manage the knowledge, but at the same time, break it down into
nuggets," said Diane Bauer, senior manager of e-learning solutions
marketing for Cisco Systems. "And it must then tag those nuggets so
the network knows what it can deliver based on the device being used
to access it." Universal adaptation of a learning-objects model
would greatly facilitate this transformation. Recently several
companies have broken down content libraries into separate-learning
In accessing a course from a wireless handheld
device, the system would know how to assemble the objects that can
be downloaded and then send them to the handheld device. However
important elements like multimedia objects (which take up
significant band width) simply can't be used on a wireless device.
Instead, present versions of this protocol send text as a poor
substitute. (Computer and Information Science and Engineering
In addition, e-learning information intended for a
handheld unit must be formatted to suit that device, and experts
concede that the small screen size is a hurdle that wireless
e-learning solutions must overcome. Volumes of text are tedious to
read if the learner has to scroll down the screen every few lines,
and graphics are unusable on many popular handheld devices.
Companies looking at wireless e-learning will have
to adopt solutions based on standards that ensure information based
on different types and from disparate sources can be used on most
wireless devices. Presently, the industry is working on developing
this standard wireless application protocol (WAP) for e-learning
content. This protocol incorporates universally accepted Internet
Standards for WAP located at: http://www.wapforum.com/)
As formulated by WAP, the protocol specification
outlines a set of protocols for achieving interoperability between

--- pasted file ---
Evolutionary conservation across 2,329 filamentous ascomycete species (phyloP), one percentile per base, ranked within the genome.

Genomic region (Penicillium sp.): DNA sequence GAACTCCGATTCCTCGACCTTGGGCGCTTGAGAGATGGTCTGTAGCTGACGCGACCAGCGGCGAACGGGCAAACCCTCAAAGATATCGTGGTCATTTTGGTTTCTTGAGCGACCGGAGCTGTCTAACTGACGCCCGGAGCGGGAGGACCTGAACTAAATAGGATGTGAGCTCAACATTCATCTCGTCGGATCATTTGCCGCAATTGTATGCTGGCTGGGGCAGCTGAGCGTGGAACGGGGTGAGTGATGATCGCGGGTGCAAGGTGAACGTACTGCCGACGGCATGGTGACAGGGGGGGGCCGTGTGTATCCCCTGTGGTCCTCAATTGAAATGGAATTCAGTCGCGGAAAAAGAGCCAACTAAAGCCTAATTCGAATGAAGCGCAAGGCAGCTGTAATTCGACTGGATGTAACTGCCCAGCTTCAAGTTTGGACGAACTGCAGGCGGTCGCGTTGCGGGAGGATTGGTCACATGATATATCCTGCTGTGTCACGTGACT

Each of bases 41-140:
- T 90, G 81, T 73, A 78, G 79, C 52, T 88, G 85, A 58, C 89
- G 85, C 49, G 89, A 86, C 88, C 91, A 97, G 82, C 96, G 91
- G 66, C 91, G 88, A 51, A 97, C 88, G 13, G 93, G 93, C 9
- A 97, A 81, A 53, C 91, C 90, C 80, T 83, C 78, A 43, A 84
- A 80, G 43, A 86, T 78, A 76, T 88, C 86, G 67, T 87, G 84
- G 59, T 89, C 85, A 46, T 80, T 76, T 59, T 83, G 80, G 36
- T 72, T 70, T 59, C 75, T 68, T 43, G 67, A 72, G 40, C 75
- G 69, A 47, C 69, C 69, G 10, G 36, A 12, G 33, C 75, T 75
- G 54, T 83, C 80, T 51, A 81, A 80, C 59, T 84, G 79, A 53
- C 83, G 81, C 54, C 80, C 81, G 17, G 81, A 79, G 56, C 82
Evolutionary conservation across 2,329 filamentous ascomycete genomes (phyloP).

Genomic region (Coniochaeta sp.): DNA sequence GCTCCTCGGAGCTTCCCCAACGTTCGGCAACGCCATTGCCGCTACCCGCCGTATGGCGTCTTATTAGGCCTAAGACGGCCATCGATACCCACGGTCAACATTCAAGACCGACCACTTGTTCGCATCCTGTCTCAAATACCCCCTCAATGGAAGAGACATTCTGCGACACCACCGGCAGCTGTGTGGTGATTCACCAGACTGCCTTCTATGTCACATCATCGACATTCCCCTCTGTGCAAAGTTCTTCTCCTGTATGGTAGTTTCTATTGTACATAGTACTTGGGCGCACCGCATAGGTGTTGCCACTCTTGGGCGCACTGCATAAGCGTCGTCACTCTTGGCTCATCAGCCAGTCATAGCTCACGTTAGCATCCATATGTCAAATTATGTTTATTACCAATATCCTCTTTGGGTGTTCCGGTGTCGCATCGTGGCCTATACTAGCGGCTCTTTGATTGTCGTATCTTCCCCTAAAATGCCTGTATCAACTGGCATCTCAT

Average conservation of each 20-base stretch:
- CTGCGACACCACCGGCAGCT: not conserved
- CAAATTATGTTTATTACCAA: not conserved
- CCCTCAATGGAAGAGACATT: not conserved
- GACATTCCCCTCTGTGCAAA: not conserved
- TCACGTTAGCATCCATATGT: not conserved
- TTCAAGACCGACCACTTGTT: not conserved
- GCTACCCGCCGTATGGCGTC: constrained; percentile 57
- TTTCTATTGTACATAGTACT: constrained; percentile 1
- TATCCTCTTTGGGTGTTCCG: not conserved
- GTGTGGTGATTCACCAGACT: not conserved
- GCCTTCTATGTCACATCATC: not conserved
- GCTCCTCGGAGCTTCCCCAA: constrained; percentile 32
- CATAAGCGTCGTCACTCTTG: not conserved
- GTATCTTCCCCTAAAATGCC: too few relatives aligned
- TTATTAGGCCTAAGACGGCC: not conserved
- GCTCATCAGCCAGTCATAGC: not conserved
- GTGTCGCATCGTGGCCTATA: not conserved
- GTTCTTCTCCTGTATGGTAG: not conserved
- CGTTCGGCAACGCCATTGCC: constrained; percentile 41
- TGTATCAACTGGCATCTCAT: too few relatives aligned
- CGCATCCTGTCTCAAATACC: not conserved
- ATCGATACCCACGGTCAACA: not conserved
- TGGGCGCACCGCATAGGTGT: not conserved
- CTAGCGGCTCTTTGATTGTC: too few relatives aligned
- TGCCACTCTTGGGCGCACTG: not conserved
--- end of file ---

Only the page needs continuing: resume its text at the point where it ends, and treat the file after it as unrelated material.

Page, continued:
software applications and various mobile devices over wireless
networks. But the specification does not include hardware
requirements for processor speed, memory size. It leaves these
matters up to individual hardware vendors instead. Although the
first mobile hardware products meeting the spec are cell phones,
forum members state that they foresee compliance by an assortment of
other devices, particularly PDAs. Meanwhile, though, the WAP Forum
has established a hardware developers' "reference pool" to help
assure interoperability among multiple mobile devices running the
same standardized WAP software. Manufactures have been strongly
encouraged to join the pool WAP.
Designing and creating online courses that put the
learner into a real-life situation, such as training for doctors to
prescribe drugs for inpatients, calls for a great deal of
interactivity as well as "branching" video scenarios that have
different outcomes, depending upon the decisions they make. Such
courseware is extremely expensive, but more critically, uses up an
enormous amount of bandwidth. Industry experts agree that this type
of training is the wave of the future but no one to date has come up
with a way to broadcast this greatly expanded bandwidth to wireless
handheld Internet devices in a secure fashion.
Experts agree that the largest obstacle to truly